It’s likely you are more prone to act on or adopt a point of view based on the argument of someone who obviously knows what they’re talking about as opposed to someone who obviously doesn’t. We’ve all been in situations where we can identify the exact moment we’ve decided to reject someone’s argument because it’s become glaringly apparent the person can’t credibly defend their point of view or seems to be making things up as the moment requires.
This blogger was a kid once, and growing up, he always assumed if something was in print, it must be true. Well, guess what? Especially in these days of polarized political discourse – and the far more perilous notion that this behavior is “the new normal” – extracting the truth from today’s media reports is an exercise akin to a veggie-averse kid assiduously picking the peas out of his Mom’s beef stew.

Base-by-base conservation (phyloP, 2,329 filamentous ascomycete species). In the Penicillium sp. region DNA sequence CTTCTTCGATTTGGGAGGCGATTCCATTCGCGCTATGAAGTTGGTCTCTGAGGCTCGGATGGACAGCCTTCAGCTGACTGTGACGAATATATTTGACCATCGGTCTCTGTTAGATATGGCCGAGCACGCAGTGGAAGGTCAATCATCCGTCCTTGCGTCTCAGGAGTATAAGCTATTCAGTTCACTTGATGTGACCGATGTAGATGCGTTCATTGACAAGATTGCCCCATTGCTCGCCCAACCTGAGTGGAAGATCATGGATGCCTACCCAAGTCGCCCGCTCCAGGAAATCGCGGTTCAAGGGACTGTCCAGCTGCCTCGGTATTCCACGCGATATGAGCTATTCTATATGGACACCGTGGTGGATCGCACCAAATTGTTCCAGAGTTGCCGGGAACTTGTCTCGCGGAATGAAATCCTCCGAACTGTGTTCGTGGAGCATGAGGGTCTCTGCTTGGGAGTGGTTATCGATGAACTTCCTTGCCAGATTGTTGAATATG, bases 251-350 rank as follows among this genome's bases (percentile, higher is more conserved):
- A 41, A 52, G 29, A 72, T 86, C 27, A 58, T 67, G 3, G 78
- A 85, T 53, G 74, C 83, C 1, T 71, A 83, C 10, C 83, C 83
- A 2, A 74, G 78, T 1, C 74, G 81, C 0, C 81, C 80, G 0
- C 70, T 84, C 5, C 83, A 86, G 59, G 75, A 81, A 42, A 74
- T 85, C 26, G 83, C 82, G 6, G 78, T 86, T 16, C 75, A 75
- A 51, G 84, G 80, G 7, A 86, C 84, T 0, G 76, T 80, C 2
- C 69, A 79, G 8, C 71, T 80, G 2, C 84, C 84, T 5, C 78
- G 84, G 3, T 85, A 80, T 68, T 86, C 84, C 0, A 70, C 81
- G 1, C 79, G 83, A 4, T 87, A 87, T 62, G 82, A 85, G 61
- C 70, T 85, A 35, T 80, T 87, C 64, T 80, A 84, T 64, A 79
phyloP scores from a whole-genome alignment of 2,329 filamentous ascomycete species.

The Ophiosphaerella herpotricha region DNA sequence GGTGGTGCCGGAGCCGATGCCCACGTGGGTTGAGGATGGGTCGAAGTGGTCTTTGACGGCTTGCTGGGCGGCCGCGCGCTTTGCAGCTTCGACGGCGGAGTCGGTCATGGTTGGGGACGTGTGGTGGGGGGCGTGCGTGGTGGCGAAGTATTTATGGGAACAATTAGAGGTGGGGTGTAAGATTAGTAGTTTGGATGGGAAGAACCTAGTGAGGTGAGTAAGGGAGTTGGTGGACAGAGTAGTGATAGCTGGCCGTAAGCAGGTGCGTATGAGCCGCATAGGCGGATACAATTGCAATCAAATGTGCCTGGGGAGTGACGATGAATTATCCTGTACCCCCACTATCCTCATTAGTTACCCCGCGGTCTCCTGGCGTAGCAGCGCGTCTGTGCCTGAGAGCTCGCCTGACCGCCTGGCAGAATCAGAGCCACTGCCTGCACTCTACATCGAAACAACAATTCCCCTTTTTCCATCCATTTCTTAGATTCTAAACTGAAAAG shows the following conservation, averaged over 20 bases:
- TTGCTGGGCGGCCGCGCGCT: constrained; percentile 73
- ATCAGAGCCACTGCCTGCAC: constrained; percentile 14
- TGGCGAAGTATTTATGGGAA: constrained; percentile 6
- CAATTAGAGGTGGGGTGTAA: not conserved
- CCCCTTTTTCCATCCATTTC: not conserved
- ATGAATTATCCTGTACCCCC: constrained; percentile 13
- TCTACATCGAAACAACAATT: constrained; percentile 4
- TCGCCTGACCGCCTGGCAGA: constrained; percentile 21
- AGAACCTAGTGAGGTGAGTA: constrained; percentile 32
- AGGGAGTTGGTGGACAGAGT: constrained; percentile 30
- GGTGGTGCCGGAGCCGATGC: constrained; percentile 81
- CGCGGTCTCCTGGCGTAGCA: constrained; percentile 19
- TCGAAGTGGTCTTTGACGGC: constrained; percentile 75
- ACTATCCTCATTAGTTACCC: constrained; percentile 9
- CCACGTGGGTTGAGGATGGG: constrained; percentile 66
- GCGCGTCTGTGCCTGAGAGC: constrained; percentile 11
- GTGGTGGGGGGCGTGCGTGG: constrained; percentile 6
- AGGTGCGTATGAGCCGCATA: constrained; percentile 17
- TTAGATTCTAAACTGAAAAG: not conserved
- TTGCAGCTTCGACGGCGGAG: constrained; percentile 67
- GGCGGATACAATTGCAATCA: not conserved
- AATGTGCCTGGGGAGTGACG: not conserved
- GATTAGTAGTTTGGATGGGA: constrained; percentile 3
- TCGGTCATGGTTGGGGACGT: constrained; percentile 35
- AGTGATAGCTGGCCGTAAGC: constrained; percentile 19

Now for the third of a series of blogs that discusses Robert B. Cialdini’s 1984 landmark work on persuasion: Influence: The Psychology of Persuasion. The first post (https://velocitypublicaffairs.com/2019/08/19/issues-matter-more-than-partisanship-when-it-comes-to-persuasion/) deals with the idea of reciprocity; i.e., if you give people something, they’ll be much more likely to give you something in return. The second explores the concept of consistency. For marketers, this is the idea that persuading people to make a small commitment improves the likelihood they’ll make a bigger one later on, largely because they feel compelled to act according to how they’ve previously indicated they will. Today, we’ll explore Cialdini’s concept of social proof.